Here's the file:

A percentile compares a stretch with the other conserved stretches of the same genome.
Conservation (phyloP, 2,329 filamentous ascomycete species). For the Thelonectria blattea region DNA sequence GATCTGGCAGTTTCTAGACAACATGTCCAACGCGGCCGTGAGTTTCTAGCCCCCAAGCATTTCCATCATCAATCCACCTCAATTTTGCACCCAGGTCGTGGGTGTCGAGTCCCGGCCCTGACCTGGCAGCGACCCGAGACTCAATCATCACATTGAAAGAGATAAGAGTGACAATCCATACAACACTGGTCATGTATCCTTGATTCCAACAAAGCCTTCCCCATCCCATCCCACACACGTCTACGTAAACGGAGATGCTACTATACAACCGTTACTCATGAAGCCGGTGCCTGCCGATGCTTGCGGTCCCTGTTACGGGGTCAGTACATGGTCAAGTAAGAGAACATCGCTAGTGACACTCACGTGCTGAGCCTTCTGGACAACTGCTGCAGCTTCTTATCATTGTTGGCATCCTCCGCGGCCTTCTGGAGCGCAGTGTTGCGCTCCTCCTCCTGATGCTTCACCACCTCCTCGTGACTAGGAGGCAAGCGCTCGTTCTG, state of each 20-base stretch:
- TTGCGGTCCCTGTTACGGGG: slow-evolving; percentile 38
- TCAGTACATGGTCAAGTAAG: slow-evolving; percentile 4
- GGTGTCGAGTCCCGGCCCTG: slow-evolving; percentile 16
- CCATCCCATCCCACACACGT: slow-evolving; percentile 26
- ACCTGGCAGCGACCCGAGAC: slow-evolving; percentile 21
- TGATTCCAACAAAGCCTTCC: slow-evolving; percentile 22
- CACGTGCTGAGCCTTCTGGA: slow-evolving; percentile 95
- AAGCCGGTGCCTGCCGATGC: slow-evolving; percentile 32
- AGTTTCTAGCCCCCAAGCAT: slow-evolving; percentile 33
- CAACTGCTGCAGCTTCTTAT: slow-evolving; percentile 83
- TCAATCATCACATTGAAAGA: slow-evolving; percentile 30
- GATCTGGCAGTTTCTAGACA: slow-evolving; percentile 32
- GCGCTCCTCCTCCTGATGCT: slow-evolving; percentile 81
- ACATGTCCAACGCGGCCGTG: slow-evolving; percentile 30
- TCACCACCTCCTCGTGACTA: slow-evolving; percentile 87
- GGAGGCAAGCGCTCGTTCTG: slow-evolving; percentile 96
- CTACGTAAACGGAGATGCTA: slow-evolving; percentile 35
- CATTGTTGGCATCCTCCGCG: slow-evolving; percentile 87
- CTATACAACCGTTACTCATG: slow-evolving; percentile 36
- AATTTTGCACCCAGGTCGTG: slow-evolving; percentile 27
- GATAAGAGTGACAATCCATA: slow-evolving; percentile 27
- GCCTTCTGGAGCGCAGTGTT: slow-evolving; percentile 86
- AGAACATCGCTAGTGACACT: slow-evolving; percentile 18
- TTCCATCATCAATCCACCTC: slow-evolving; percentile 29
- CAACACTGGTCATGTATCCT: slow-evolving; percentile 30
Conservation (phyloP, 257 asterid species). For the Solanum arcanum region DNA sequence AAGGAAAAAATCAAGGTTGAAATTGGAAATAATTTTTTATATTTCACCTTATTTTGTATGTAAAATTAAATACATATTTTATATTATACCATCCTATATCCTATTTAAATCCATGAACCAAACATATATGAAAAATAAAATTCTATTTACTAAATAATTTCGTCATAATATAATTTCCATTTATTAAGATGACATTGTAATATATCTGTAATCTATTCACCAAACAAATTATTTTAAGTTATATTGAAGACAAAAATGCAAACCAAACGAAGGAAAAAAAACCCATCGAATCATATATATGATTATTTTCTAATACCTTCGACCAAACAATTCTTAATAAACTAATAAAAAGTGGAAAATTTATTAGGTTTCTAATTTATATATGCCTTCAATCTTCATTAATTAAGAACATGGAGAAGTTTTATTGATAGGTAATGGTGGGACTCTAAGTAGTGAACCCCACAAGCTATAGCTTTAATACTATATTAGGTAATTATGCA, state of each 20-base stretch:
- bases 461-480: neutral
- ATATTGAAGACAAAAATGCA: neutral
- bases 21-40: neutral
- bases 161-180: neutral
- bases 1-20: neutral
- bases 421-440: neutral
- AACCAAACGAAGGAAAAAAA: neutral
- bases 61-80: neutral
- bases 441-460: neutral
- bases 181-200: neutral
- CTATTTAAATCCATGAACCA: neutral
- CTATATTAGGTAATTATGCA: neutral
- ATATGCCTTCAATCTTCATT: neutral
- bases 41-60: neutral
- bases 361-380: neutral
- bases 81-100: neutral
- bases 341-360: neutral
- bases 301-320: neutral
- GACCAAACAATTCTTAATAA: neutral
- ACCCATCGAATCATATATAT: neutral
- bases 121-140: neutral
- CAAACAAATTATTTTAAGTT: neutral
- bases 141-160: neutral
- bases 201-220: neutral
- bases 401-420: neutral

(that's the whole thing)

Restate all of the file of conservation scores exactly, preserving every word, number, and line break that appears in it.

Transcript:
A percentile compares a stretch with the other conserved stretches of the same genome.
Conservation (phyloP, 2,329 filamentous ascomycete species). For the Thelonectria blattea region DNA sequence GATCTGGCAGTTTCTAGACAACATGTCCAACGCGGCCGTGAGTTTCTAGCCCCCAAGCATTTCCATCATCAATCCACCTCAATTTTGCACCCAGGTCGTGGGTGTCGAGTCCCGGCCCTGACCTGGCAGCGACCCGAGACTCAATCATCACATTGAAAGAGATAAGAGTGACAATCCATACAACACTGGTCATGTATCCTTGATTCCAACAAAGCCTTCCCCATCCCATCCCACACACGTCTACGTAAACGGAGATGCTACTATACAACCGTTACTCATGAAGCCGGTGCCTGCCGATGCTTGCGGTCCCTGTTACGGGGTCAGTACATGGTCAAGTAAGAGAACATCGCTAGTGACACTCACGTGCTGAGCCTTCTGGACAACTGCTGCAGCTTCTTATCATTGTTGGCATCCTCCGCGGCCTTCTGGAGCGCAGTGTTGCGCTCCTCCTCCTGATGCTTCACCACCTCCTCGTGACTAGGAGGCAAGCGCTCGTTCTG, state of each 20-base stretch:
- TTGCGGTCCCTGTTACGGGG: slow-evolving; percentile 38
- TCAGTACATGGTCAAGTAAG: slow-evolving; percentile 4
- GGTGTCGAGTCCCGGCCCTG: slow-evolving; percentile 16
- CCATCCCATCCCACACACGT: slow-evolving; percentile 26
- ACCTGGCAGCGACCCGAGAC: slow-evolving; percentile 21
- TGATTCCAACAAAGCCTTCC: slow-evolving; percentile 22
- CACGTGCTGAGCCTTCTGGA: slow-evolving; percentile 95
- AAGCCGGTGCCTGCCGATGC: slow-evolving; percentile 32
- AGTTTCTAGCCCCCAAGCAT: slow-evolving; percentile 33
- CAACTGCTGCAGCTTCTTAT: slow-evolving; percentile 83
- TCAATCATCACATTGAAAGA: slow-evolving; percentile 30
- GATCTGGCAGTTTCTAGACA: slow-evolving; percentile 32
- GCGCTCCTCCTCCTGATGCT: slow-evolving; percentile 81
- ACATGTCCAACGCGGCCGTG: slow-evolving; percentile 30
- TCACCACCTCCTCGTGACTA: slow-evolving; percentile 87
- GGAGGCAAGCGCTCGTTCTG: slow-evolving; percentile 96
- CTACGTAAACGGAGATGCTA: slow-evolving; percentile 35
- CATTGTTGGCATCCTCCGCG: slow-evolving; percentile 87
- CTATACAACCGTTACTCATG: slow-evolving; percentile 36
- AATTTTGCACCCAGGTCGTG: slow-evolving; percentile 27
- GATAAGAGTGACAATCCATA: slow-evolving; percentile 27
- GCCTTCTGGAGCGCAGTGTT: slow-evolving; percentile 86
- AGAACATCGCTAGTGACACT: slow-evolving; percentile 18
- TTCCATCATCAATCCACCTC: slow-evolving; percentile 29
- CAACACTGGTCATGTATCCT: slow-evolving; percentile 30
Conservation (phyloP, 257 asterid species). For the Solanum arcanum region DNA sequence AAGGAAAAAATCAAGGTTGAAATTGGAAATAATTTTTTATATTTCACCTTATTTTGTATGTAAAATTAAATACATATTTTATATTATACCATCCTATATCCTATTTAAATCCATGAACCAAACATATATGAAAAATAAAATTCTATTTACTAAATAATTTCGTCATAATATAATTTCCATTTATTAAGATGACATTGTAATATATCTGTAATCTATTCACCAAACAAATTATTTTAAGTTATATTGAAGACAAAAATGCAAACCAAACGAAGGAAAAAAAACCCATCGAATCATATATATGATTATTTTCTAATACCTTCGACCAAACAATTCTTAATAAACTAATAAAAAGTGGAAAATTTATTAGGTTTCTAATTTATATATGCCTTCAATCTTCATTAATTAAGAACATGGAGAAGTTTTATTGATAGGTAATGGTGGGACTCTAAGTAGTGAACCCCACAAGCTATAGCTTTAATACTATATTAGGTAATTATGCA, state of each 20-base stretch:
- bases 461-480: neutral
- ATATTGAAGACAAAAATGCA: neutral
- bases 21-40: neutral
- bases 161-180: neutral
- bases 1-20: neutral
- bases 421-440: neutral
- AACCAAACGAAGGAAAAAAA: neutral
- bases 61-80: neutral
- bases 441-460: neutral
- bases 181-200: neutral
- CTATTTAAATCCATGAACCA: neutral
- CTATATTAGGTAATTATGCA: neutral
- ATATGCCTTCAATCTTCATT: neutral
- bases 41-60: neutral
- bases 361-380: neutral
- bases 81-100: neutral
- bases 341-360: neutral
- bases 301-320: neutral
- GACCAAACAATTCTTAATAA: neutral
- ACCCATCGAATCATATATAT: neutral
- bases 121-140: neutral
- CAAACAAATTATTTTAAGTT: neutral
- bases 141-160: neutral
- bases 201-220: neutral
- bases 401-420: neutral